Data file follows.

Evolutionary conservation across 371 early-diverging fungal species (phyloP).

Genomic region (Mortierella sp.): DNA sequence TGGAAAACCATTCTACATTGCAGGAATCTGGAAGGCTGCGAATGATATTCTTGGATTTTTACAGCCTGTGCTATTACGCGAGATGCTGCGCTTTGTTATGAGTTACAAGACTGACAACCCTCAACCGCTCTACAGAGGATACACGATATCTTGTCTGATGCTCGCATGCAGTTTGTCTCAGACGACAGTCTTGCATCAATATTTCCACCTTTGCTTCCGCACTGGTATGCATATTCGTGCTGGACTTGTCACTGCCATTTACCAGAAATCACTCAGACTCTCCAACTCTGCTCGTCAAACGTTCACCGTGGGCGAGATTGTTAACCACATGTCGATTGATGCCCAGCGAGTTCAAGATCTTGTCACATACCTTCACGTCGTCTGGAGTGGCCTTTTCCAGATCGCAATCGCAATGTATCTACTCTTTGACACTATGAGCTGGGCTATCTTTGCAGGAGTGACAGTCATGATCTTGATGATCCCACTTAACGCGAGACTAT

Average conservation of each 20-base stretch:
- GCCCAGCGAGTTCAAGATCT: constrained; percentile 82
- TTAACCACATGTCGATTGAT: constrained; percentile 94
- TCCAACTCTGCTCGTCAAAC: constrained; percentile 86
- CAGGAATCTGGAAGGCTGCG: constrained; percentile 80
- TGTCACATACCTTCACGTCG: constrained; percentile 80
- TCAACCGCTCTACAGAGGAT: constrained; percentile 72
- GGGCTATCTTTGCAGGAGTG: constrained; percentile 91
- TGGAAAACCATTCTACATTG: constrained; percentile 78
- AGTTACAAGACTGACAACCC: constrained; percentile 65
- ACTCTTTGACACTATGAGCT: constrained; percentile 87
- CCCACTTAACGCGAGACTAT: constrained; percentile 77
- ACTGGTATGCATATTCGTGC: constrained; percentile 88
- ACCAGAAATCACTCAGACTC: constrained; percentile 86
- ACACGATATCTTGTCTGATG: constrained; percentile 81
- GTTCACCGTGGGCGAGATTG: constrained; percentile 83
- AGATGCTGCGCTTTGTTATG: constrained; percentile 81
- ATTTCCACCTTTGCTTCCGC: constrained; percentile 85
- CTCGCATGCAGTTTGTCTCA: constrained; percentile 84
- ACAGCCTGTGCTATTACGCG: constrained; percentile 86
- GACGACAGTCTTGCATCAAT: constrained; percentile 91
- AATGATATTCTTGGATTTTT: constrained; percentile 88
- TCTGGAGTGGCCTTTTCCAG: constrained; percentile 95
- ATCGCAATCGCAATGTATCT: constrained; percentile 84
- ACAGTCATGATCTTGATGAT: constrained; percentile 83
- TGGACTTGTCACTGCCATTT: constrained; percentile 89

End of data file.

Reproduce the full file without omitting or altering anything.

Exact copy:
Evolutionary conservation across 371 early-diverging fungal species (phyloP).

Genomic region (Mortierella sp.): DNA sequence TGGAAAACCATTCTACATTGCAGGAATCTGGAAGGCTGCGAATGATATTCTTGGATTTTTACAGCCTGTGCTATTACGCGAGATGCTGCGCTTTGTTATGAGTTACAAGACTGACAACCCTCAACCGCTCTACAGAGGATACACGATATCTTGTCTGATGCTCGCATGCAGTTTGTCTCAGACGACAGTCTTGCATCAATATTTCCACCTTTGCTTCCGCACTGGTATGCATATTCGTGCTGGACTTGTCACTGCCATTTACCAGAAATCACTCAGACTCTCCAACTCTGCTCGTCAAACGTTCACCGTGGGCGAGATTGTTAACCACATGTCGATTGATGCCCAGCGAGTTCAAGATCTTGTCACATACCTTCACGTCGTCTGGAGTGGCCTTTTCCAGATCGCAATCGCAATGTATCTACTCTTTGACACTATGAGCTGGGCTATCTTTGCAGGAGTGACAGTCATGATCTTGATGATCCCACTTAACGCGAGACTAT

Average conservation of each 20-base stretch:
- GCCCAGCGAGTTCAAGATCT: constrained; percentile 82
- TTAACCACATGTCGATTGAT: constrained; percentile 94
- TCCAACTCTGCTCGTCAAAC: constrained; percentile 86
- CAGGAATCTGGAAGGCTGCG: constrained; percentile 80
- TGTCACATACCTTCACGTCG: constrained; percentile 80
- TCAACCGCTCTACAGAGGAT: constrained; percentile 72
- GGGCTATCTTTGCAGGAGTG: constrained; percentile 91
- TGGAAAACCATTCTACATTG: constrained; percentile 78
- AGTTACAAGACTGACAACCC: constrained; percentile 65
- ACTCTTTGACACTATGAGCT: constrained; percentile 87
- CCCACTTAACGCGAGACTAT: constrained; percentile 77
- ACTGGTATGCATATTCGTGC: constrained; percentile 88
- ACCAGAAATCACTCAGACTC: constrained; percentile 86
- ACACGATATCTTGTCTGATG: constrained; percentile 81
- GTTCACCGTGGGCGAGATTG: constrained; percentile 83
- AGATGCTGCGCTTTGTTATG: constrained; percentile 81
- ATTTCCACCTTTGCTTCCGC: constrained; percentile 85
- CTCGCATGCAGTTTGTCTCA: constrained; percentile 84
- ACAGCCTGTGCTATTACGCG: constrained; percentile 86
- GACGACAGTCTTGCATCAAT: constrained; percentile 91
- AATGATATTCTTGGATTTTT: constrained; percentile 88
- TCTGGAGTGGCCTTTTCCAG: constrained; percentile 95
- ATCGCAATCGCAATGTATCT: constrained; percentile 84
- ACAGTCATGATCTTGATGAT: constrained; percentile 83
- TGGACTTGTCACTGCCATTT: constrained; percentile 89